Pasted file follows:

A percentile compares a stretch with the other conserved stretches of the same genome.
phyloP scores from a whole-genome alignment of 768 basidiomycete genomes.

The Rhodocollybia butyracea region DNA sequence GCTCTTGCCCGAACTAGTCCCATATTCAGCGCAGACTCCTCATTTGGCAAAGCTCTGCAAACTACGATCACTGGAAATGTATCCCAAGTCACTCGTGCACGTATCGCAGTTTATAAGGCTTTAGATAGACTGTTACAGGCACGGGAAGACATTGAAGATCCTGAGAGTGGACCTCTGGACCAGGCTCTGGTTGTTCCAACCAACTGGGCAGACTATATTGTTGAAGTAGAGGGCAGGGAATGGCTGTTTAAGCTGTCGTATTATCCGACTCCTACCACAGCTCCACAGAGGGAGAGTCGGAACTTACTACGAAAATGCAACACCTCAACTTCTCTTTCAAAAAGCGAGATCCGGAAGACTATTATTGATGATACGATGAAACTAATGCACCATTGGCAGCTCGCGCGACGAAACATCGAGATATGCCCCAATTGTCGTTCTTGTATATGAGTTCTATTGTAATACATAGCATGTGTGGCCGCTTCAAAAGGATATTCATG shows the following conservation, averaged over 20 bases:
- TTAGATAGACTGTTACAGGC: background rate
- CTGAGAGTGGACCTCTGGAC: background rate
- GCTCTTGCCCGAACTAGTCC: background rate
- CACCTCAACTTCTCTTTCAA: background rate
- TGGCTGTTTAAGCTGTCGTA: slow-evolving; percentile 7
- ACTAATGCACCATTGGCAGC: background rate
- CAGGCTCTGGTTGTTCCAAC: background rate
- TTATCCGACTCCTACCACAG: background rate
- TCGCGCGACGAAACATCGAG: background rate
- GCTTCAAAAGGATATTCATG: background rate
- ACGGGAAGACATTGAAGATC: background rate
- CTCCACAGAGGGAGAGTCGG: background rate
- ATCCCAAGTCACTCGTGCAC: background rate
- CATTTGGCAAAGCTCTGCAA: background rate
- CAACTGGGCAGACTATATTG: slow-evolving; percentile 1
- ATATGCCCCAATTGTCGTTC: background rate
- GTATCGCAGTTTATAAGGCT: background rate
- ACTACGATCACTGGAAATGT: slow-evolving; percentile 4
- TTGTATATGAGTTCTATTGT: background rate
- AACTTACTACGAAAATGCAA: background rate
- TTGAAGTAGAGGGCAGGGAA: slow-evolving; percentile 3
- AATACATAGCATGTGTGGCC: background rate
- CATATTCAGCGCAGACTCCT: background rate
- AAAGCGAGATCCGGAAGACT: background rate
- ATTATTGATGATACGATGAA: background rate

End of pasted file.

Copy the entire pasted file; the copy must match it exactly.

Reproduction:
A percentile compares a stretch with the other conserved stretches of the same genome.
phyloP scores from a whole-genome alignment of 768 basidiomycete genomes.

The Rhodocollybia butyracea region DNA sequence GCTCTTGCCCGAACTAGTCCCATATTCAGCGCAGACTCCTCATTTGGCAAAGCTCTGCAAACTACGATCACTGGAAATGTATCCCAAGTCACTCGTGCACGTATCGCAGTTTATAAGGCTTTAGATAGACTGTTACAGGCACGGGAAGACATTGAAGATCCTGAGAGTGGACCTCTGGACCAGGCTCTGGTTGTTCCAACCAACTGGGCAGACTATATTGTTGAAGTAGAGGGCAGGGAATGGCTGTTTAAGCTGTCGTATTATCCGACTCCTACCACAGCTCCACAGAGGGAGAGTCGGAACTTACTACGAAAATGCAACACCTCAACTTCTCTTTCAAAAAGCGAGATCCGGAAGACTATTATTGATGATACGATGAAACTAATGCACCATTGGCAGCTCGCGCGACGAAACATCGAGATATGCCCCAATTGTCGTTCTTGTATATGAGTTCTATTGTAATACATAGCATGTGTGGCCGCTTCAAAAGGATATTCATG shows the following conservation, averaged over 20 bases:
- TTAGATAGACTGTTACAGGC: background rate
- CTGAGAGTGGACCTCTGGAC: background rate
- GCTCTTGCCCGAACTAGTCC: background rate
- CACCTCAACTTCTCTTTCAA: background rate
- TGGCTGTTTAAGCTGTCGTA: slow-evolving; percentile 7
- ACTAATGCACCATTGGCAGC: background rate
- CAGGCTCTGGTTGTTCCAAC: background rate
- TTATCCGACTCCTACCACAG: background rate
- TCGCGCGACGAAACATCGAG: background rate
- GCTTCAAAAGGATATTCATG: background rate
- ACGGGAAGACATTGAAGATC: background rate
- CTCCACAGAGGGAGAGTCGG: background rate
- ATCCCAAGTCACTCGTGCAC: background rate
- CATTTGGCAAAGCTCTGCAA: background rate
- CAACTGGGCAGACTATATTG: slow-evolving; percentile 1
- ATATGCCCCAATTGTCGTTC: background rate
- GTATCGCAGTTTATAAGGCT: background rate
- ACTACGATCACTGGAAATGT: slow-evolving; percentile 4
- TTGTATATGAGTTCTATTGT: background rate
- AACTTACTACGAAAATGCAA: background rate
- TTGAAGTAGAGGGCAGGGAA: slow-evolving; percentile 3
- AATACATAGCATGTGTGGCC: background rate
- CATATTCAGCGCAGACTCCT: background rate
- AAAGCGAGATCCGGAAGACT: background rate
- ATTATTGATGATACGATGAA: background rate